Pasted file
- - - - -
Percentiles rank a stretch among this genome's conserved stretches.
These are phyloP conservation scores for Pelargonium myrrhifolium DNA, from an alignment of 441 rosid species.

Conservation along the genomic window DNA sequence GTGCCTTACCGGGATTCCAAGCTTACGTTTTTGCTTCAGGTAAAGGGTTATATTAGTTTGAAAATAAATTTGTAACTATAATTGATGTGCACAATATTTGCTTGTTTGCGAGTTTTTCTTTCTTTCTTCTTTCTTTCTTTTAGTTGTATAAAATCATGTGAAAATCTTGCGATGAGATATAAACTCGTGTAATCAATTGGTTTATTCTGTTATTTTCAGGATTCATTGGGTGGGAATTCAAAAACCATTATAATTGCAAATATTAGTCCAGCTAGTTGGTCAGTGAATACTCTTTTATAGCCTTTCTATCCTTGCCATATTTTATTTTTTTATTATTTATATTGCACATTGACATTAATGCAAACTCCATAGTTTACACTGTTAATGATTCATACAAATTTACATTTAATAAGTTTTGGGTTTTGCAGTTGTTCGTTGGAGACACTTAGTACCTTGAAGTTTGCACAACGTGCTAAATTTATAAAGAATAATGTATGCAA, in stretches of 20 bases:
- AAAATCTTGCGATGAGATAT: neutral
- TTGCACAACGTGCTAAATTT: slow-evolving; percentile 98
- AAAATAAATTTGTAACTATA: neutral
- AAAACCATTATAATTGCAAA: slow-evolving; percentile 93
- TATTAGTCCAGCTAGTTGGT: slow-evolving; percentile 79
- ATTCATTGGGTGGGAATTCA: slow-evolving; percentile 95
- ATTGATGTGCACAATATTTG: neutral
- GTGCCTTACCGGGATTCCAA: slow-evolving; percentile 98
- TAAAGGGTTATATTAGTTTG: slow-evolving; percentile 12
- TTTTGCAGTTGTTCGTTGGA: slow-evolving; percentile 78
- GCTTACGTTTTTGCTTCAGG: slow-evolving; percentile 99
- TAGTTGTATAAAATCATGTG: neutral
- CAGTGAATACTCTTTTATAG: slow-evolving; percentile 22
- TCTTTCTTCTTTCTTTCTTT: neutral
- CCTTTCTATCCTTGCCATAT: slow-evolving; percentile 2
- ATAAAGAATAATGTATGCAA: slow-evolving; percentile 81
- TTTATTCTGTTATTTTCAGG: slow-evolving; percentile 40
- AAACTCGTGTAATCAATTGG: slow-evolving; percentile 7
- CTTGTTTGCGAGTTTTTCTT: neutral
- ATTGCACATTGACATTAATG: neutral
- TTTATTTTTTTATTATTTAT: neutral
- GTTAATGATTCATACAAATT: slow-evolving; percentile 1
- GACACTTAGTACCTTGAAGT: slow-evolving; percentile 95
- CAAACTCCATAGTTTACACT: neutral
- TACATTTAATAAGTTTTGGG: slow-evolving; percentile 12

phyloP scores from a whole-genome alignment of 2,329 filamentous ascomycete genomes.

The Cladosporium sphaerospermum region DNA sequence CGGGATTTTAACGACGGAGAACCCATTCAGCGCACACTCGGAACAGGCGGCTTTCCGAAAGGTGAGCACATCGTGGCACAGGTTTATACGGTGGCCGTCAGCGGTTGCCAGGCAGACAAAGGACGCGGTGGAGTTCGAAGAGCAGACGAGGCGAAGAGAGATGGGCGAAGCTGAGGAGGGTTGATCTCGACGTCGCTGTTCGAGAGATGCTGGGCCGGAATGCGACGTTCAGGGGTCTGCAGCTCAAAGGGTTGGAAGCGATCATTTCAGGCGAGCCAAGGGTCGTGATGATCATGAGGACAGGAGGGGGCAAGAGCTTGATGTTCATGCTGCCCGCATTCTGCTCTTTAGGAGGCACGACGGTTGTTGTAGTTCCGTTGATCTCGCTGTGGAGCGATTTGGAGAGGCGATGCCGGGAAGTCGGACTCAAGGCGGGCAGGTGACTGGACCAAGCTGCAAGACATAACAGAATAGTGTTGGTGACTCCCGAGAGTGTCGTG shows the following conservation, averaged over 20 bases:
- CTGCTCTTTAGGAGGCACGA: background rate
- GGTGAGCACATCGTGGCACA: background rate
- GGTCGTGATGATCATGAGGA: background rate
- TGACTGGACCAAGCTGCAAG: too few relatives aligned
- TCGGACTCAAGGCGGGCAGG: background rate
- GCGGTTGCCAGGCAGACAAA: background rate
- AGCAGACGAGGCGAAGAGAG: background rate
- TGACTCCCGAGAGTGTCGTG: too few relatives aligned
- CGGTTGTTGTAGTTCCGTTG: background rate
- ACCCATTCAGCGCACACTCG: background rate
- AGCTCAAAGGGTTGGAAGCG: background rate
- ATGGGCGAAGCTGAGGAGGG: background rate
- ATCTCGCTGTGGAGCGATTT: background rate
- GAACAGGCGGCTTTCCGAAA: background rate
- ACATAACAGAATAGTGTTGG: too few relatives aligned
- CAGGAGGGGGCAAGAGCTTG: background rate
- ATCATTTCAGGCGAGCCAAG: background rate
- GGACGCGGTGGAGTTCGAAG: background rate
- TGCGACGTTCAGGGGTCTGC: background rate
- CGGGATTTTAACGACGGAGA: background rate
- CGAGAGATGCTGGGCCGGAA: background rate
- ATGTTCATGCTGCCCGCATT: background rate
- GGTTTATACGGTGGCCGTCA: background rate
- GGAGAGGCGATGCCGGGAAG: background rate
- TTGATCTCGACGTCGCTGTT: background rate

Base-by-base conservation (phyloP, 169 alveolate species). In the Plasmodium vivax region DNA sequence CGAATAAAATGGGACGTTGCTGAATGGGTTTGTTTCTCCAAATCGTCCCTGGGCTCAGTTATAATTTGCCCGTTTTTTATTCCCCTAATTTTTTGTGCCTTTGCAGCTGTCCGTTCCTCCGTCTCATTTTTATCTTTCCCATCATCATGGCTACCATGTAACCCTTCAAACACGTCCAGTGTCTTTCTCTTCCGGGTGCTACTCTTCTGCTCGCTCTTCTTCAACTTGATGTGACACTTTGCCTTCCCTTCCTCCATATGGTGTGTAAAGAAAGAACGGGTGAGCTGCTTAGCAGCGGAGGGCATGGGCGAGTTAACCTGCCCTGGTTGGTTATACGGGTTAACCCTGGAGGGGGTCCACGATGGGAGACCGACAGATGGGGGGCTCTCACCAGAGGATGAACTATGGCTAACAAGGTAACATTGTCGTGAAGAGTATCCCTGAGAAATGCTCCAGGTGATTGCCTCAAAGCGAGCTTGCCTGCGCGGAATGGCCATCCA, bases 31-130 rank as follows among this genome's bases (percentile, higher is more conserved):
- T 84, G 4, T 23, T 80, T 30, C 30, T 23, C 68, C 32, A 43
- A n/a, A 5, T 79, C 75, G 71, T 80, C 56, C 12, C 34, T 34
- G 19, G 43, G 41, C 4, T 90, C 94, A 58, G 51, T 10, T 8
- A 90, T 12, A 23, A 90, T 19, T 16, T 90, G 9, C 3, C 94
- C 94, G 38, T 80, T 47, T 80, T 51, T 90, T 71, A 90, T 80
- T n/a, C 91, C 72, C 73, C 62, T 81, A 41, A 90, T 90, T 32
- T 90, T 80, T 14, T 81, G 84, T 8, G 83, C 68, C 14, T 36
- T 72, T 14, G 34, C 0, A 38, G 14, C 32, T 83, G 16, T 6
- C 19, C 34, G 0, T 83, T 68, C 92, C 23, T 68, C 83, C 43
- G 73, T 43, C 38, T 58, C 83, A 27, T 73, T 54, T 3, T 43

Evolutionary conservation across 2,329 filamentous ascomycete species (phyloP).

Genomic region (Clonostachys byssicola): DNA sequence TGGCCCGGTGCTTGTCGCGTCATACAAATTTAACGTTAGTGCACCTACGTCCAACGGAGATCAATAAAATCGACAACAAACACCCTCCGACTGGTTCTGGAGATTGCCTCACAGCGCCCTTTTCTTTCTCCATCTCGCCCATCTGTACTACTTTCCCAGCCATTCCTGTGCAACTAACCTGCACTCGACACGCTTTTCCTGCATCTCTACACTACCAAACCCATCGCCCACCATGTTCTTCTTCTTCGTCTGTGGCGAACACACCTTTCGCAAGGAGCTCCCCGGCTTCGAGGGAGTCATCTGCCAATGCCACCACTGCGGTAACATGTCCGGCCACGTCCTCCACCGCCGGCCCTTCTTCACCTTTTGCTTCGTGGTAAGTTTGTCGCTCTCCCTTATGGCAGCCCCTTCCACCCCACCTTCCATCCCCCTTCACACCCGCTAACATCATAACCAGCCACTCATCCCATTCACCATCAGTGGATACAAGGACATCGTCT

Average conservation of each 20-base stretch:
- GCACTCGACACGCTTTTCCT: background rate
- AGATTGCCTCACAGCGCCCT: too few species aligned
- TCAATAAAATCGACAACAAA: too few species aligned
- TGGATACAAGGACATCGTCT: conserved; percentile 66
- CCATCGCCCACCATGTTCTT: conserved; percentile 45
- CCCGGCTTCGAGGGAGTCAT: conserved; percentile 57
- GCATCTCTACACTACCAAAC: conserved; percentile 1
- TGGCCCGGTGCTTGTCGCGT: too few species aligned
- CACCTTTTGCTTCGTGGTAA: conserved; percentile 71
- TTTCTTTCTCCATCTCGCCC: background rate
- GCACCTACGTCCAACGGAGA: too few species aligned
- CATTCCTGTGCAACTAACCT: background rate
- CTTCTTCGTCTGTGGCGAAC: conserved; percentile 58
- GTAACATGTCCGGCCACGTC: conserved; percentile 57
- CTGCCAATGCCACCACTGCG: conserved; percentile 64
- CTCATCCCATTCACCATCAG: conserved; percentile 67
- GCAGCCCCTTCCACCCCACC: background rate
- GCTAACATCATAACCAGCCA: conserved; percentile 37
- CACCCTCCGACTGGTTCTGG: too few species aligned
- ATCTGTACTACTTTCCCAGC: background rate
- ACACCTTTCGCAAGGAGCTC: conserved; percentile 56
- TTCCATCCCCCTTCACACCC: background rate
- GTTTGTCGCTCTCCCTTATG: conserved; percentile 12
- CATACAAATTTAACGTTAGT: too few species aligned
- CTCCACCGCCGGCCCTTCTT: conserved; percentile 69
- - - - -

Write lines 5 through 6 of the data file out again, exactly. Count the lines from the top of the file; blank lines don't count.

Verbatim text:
- TTGCACAACGTGCTAAATTT: slow-evolving; percentile 98
- AAAATAAATTTGTAACTATA: neutral